Abstract 1432

Poster Board I-455

Whether a stochastic or hierarchical model best reflects the identity of leukemia initiating cell is still an open debate. In the case of acute lymphoblastic leukemia (ALL) little is known about the identity and the origin of leukemic stem cells (LSCs). In this study we focused on infant ALL carrying the t(4;11)/MLL-AF4, the most frequent and aggressive form of leukemia occurring within the first year of life. Using fluorescence-activated cell sorting (FACS) combined with fluorescence in situ hybridization (FISH) analysis, in vivo repopulating assay and clonal analysis, we investigated whether different BM subsets, sorted from infant ALL diagnostic samples on the bases of their CD34/CD19/NG2 phenotype, have similar or distinct LSC properties. Our studies demonstrate that in t(4;11)/MLL-AF4 infant ALL the 34+19- hematopoietic stem/progenitor cell pool is intact (MLL-AF4 negative by FISH), and that the LSC is not CD19-, as CD19- cells lacked repopulating ability (CD34-) or gave rise exclusively to normal multilineage reconstitution (CD34+). In contrast, CD19+ LSCs rapidly engraft and establish leukemia in NOD/SCID mice, with features recapitulating the human disease, and possess self-renewal potential in serial transplantation, regardless of CD34 and NG2 expression. However, although multiple leukemic subsets possess some “stemness”, we did observe differences in the kinetics and immunophenotypes of engraftment between phenotypically distinct LSC subpopulations, suggesting that in t(4;11)/MLL-AF4 infant ALL the LSCs are diverse but distinct. These findings might reconcile conflicting results with regard to previously proposed stochastic versus hierarchical models for LSCs. By designing patient-specific primers and probes on the junctional regions, we analyzed by RQ-PCR the clonal contribution to the leukemic grafts and found that, as in infant patients, ALL grafts in mice were oligoclonal, as several independent clones were able to sustain engraftment in recipient mice. However, among the engrafting clones, we observed different behaviours: either major or minor clones in the patient dominate in the graft; conversely some other clones which were predominant in the diagnostic sample failed to sustain leukemia in vivo. Specifically we observed that dominant clones in primary recipients reconstituted with leukemia can either persist over time or extinguish (or become dormant) in serial passages; while other clones, which were quiescent in primary recipents, never-the-less persisted, reactivated and became dominating in secondary recipients. In conclusion we provided evidences that LSC in infant ALL with t(4;11) is restricted to the CD19+ fraction and, among this, multiple phenotypically distinct BM subsets can initiate leukemia in NOD/SCID mice, with different kinetics and immunophenotypes of engraftment. Moreover, our clonal analysis results point out a further heterogeneity within purified LSC subsets and implicate the co-existence and competition between multiple clones.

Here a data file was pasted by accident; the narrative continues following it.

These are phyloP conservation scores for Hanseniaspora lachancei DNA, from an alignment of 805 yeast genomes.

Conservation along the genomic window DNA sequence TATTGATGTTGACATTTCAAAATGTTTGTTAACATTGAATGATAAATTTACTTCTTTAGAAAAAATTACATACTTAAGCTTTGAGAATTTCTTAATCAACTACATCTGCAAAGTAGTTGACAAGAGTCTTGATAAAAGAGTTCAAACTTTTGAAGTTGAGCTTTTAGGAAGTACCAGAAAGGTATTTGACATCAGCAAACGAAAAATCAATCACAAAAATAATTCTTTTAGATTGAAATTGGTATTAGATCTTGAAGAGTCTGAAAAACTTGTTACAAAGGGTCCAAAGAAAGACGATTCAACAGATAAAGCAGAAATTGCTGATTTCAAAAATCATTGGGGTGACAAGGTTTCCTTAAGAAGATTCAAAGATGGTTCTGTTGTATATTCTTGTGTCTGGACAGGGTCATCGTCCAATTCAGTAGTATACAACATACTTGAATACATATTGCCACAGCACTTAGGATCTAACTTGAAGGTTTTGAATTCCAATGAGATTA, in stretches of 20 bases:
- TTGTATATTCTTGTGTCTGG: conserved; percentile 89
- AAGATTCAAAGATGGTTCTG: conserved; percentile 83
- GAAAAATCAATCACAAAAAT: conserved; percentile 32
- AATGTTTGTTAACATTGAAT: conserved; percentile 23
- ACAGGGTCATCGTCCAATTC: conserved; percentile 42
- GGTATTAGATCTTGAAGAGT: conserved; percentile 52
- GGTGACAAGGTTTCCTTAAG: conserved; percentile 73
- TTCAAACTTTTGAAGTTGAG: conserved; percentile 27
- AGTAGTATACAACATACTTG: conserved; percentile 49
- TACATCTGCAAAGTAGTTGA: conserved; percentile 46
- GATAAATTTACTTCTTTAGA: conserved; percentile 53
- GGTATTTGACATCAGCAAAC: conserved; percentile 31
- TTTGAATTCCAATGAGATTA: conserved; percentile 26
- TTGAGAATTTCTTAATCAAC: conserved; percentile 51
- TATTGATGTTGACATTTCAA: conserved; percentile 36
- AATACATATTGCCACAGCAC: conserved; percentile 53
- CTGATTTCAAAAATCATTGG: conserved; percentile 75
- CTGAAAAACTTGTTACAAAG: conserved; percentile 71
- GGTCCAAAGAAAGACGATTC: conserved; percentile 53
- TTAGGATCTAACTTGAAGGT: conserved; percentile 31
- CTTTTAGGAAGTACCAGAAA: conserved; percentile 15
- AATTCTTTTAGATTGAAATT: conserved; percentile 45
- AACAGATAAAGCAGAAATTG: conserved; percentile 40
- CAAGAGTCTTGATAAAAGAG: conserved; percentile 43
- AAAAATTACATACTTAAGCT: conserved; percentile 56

No relevant conflicts of interest to declare.

Author notes


Asterisk with author names denotes non-ASH members.